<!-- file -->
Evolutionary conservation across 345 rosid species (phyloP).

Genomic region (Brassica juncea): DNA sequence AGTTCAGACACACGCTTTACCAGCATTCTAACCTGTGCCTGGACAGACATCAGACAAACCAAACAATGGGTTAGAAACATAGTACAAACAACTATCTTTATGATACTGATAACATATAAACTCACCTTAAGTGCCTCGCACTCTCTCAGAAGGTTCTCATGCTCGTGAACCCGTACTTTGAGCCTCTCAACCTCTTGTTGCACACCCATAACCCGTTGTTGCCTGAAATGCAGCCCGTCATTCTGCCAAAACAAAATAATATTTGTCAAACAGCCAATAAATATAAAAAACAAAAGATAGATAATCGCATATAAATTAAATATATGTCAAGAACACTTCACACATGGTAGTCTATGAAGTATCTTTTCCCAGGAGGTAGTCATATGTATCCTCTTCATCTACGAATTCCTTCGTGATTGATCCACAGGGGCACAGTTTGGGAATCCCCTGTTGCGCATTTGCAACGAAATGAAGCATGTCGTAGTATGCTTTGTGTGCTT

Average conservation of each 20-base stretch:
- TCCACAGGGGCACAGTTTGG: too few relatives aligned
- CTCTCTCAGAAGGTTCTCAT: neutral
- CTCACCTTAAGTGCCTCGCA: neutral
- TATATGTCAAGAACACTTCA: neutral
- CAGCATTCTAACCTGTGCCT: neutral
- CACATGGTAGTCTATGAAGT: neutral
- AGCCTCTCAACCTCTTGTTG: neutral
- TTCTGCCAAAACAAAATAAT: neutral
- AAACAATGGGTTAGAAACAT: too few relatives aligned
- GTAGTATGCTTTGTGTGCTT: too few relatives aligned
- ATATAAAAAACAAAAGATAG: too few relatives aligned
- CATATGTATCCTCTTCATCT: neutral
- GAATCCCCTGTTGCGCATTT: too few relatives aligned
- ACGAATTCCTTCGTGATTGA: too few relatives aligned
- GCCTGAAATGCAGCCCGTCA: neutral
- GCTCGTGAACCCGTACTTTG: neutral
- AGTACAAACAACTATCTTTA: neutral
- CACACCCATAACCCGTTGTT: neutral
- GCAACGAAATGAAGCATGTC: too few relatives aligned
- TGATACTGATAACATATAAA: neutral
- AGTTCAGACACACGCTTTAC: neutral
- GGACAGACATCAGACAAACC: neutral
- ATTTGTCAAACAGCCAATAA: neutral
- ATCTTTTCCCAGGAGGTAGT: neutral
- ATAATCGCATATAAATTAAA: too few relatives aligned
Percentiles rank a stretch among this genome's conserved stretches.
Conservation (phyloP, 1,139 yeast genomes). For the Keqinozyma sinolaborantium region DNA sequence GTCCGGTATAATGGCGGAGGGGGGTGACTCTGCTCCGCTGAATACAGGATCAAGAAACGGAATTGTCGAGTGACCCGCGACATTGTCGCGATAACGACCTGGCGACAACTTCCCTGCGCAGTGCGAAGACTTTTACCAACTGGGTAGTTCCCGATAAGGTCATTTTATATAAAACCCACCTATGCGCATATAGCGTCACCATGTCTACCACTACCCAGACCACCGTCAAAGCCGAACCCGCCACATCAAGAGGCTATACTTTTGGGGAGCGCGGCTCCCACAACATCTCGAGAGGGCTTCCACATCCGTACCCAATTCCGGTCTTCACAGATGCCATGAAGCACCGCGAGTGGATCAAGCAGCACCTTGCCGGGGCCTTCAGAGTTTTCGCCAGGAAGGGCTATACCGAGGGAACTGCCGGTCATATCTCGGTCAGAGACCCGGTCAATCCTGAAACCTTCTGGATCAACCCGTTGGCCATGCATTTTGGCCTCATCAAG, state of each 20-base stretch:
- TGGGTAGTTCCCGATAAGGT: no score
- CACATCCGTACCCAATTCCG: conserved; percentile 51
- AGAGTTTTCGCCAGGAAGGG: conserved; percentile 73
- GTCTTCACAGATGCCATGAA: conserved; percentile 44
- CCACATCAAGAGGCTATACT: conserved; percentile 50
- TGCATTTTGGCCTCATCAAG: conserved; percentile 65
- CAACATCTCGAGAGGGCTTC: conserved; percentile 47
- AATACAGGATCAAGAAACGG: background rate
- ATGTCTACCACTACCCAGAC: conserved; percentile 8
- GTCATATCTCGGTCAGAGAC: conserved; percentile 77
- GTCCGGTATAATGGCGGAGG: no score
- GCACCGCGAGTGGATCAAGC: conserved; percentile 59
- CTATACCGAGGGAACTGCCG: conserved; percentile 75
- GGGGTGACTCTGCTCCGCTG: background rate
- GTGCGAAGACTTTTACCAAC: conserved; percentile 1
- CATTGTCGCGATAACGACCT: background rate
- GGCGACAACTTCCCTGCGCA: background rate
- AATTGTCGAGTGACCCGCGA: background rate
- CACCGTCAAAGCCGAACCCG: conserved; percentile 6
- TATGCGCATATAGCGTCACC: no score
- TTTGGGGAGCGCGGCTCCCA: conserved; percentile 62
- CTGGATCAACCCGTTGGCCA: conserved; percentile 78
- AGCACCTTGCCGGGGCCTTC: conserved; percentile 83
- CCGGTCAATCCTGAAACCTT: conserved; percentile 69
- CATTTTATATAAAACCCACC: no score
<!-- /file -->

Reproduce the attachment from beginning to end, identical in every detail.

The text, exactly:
Evolutionary conservation across 345 rosid species (phyloP).

Genomic region (Brassica juncea): DNA sequence AGTTCAGACACACGCTTTACCAGCATTCTAACCTGTGCCTGGACAGACATCAGACAAACCAAACAATGGGTTAGAAACATAGTACAAACAACTATCTTTATGATACTGATAACATATAAACTCACCTTAAGTGCCTCGCACTCTCTCAGAAGGTTCTCATGCTCGTGAACCCGTACTTTGAGCCTCTCAACCTCTTGTTGCACACCCATAACCCGTTGTTGCCTGAAATGCAGCCCGTCATTCTGCCAAAACAAAATAATATTTGTCAAACAGCCAATAAATATAAAAAACAAAAGATAGATAATCGCATATAAATTAAATATATGTCAAGAACACTTCACACATGGTAGTCTATGAAGTATCTTTTCCCAGGAGGTAGTCATATGTATCCTCTTCATCTACGAATTCCTTCGTGATTGATCCACAGGGGCACAGTTTGGGAATCCCCTGTTGCGCATTTGCAACGAAATGAAGCATGTCGTAGTATGCTTTGTGTGCTT

Average conservation of each 20-base stretch:
- TCCACAGGGGCACAGTTTGG: too few relatives aligned
- CTCTCTCAGAAGGTTCTCAT: neutral
- CTCACCTTAAGTGCCTCGCA: neutral
- TATATGTCAAGAACACTTCA: neutral
- CAGCATTCTAACCTGTGCCT: neutral
- CACATGGTAGTCTATGAAGT: neutral
- AGCCTCTCAACCTCTTGTTG: neutral
- TTCTGCCAAAACAAAATAAT: neutral
- AAACAATGGGTTAGAAACAT: too few relatives aligned
- GTAGTATGCTTTGTGTGCTT: too few relatives aligned
- ATATAAAAAACAAAAGATAG: too few relatives aligned
- CATATGTATCCTCTTCATCT: neutral
- GAATCCCCTGTTGCGCATTT: too few relatives aligned
- ACGAATTCCTTCGTGATTGA: too few relatives aligned
- GCCTGAAATGCAGCCCGTCA: neutral
- GCTCGTGAACCCGTACTTTG: neutral
- AGTACAAACAACTATCTTTA: neutral
- CACACCCATAACCCGTTGTT: neutral
- GCAACGAAATGAAGCATGTC: too few relatives aligned
- TGATACTGATAACATATAAA: neutral
- AGTTCAGACACACGCTTTAC: neutral
- GGACAGACATCAGACAAACC: neutral
- ATTTGTCAAACAGCCAATAA: neutral
- ATCTTTTCCCAGGAGGTAGT: neutral
- ATAATCGCATATAAATTAAA: too few relatives aligned
Percentiles rank a stretch among this genome's conserved stretches.
Conservation (phyloP, 1,139 yeast genomes). For the Keqinozyma sinolaborantium region DNA sequence GTCCGGTATAATGGCGGAGGGGGGTGACTCTGCTCCGCTGAATACAGGATCAAGAAACGGAATTGTCGAGTGACCCGCGACATTGTCGCGATAACGACCTGGCGACAACTTCCCTGCGCAGTGCGAAGACTTTTACCAACTGGGTAGTTCCCGATAAGGTCATTTTATATAAAACCCACCTATGCGCATATAGCGTCACCATGTCTACCACTACCCAGACCACCGTCAAAGCCGAACCCGCCACATCAAGAGGCTATACTTTTGGGGAGCGCGGCTCCCACAACATCTCGAGAGGGCTTCCACATCCGTACCCAATTCCGGTCTTCACAGATGCCATGAAGCACCGCGAGTGGATCAAGCAGCACCTTGCCGGGGCCTTCAGAGTTTTCGCCAGGAAGGGCTATACCGAGGGAACTGCCGGTCATATCTCGGTCAGAGACCCGGTCAATCCTGAAACCTTCTGGATCAACCCGTTGGCCATGCATTTTGGCCTCATCAAG, state of each 20-base stretch:
- TGGGTAGTTCCCGATAAGGT: no score
- CACATCCGTACCCAATTCCG: conserved; percentile 51
- AGAGTTTTCGCCAGGAAGGG: conserved; percentile 73
- GTCTTCACAGATGCCATGAA: conserved; percentile 44
- CCACATCAAGAGGCTATACT: conserved; percentile 50
- TGCATTTTGGCCTCATCAAG: conserved; percentile 65
- CAACATCTCGAGAGGGCTTC: conserved; percentile 47
- AATACAGGATCAAGAAACGG: background rate
- ATGTCTACCACTACCCAGAC: conserved; percentile 8
- GTCATATCTCGGTCAGAGAC: conserved; percentile 77
- GTCCGGTATAATGGCGGAGG: no score
- GCACCGCGAGTGGATCAAGC: conserved; percentile 59
- CTATACCGAGGGAACTGCCG: conserved; percentile 75
- GGGGTGACTCTGCTCCGCTG: background rate
- GTGCGAAGACTTTTACCAAC: conserved; percentile 1
- CATTGTCGCGATAACGACCT: background rate
- GGCGACAACTTCCCTGCGCA: background rate
- AATTGTCGAGTGACCCGCGA: background rate
- CACCGTCAAAGCCGAACCCG: conserved; percentile 6
- TATGCGCATATAGCGTCACC: no score
- TTTGGGGAGCGCGGCTCCCA: conserved; percentile 62
- CTGGATCAACCCGTTGGCCA: conserved; percentile 78
- AGCACCTTGCCGGGGCCTTC: conserved; percentile 83
- CCGGTCAATCCTGAAACCTT: conserved; percentile 69
- CATTTTATATAAAACCCACC: no score